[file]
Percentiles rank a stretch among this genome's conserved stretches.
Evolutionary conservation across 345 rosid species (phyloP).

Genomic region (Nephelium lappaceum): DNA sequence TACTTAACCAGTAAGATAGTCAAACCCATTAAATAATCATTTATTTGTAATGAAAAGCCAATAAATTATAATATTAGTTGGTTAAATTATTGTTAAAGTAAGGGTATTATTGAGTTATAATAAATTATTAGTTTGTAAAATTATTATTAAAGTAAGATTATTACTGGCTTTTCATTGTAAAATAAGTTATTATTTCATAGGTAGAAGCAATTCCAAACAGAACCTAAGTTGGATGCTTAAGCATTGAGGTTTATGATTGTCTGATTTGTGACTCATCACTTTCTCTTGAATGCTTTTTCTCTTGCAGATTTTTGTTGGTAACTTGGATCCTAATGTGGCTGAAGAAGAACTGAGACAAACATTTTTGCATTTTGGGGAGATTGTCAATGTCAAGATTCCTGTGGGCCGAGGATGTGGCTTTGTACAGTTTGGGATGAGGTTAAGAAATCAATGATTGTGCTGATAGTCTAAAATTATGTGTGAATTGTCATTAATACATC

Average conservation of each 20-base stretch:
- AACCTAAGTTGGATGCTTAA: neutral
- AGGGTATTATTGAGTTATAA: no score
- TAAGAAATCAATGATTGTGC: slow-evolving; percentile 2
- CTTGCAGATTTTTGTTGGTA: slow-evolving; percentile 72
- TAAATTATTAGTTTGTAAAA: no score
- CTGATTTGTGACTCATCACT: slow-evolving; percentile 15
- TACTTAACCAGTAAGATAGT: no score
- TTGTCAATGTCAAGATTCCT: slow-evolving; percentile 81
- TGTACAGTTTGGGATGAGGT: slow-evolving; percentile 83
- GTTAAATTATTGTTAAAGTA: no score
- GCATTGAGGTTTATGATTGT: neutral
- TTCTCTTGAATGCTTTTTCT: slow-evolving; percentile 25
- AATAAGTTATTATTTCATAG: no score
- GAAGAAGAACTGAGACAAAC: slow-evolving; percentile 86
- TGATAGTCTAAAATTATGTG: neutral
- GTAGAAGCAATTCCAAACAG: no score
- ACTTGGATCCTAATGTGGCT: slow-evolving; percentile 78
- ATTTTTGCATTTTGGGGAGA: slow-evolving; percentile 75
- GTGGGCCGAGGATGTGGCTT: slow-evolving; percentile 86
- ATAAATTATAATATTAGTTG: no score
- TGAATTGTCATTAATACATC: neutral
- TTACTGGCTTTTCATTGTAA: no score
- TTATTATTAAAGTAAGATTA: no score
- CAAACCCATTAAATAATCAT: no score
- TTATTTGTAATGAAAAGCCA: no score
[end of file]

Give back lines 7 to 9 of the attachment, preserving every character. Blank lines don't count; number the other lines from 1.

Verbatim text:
- TAAGAAATCAATGATTGTGC: slow-evolving; percentile 2
- CTTGCAGATTTTTGTTGGTA: slow-evolving; percentile 72
- TAAATTATTAGTTTGTAAAA: no score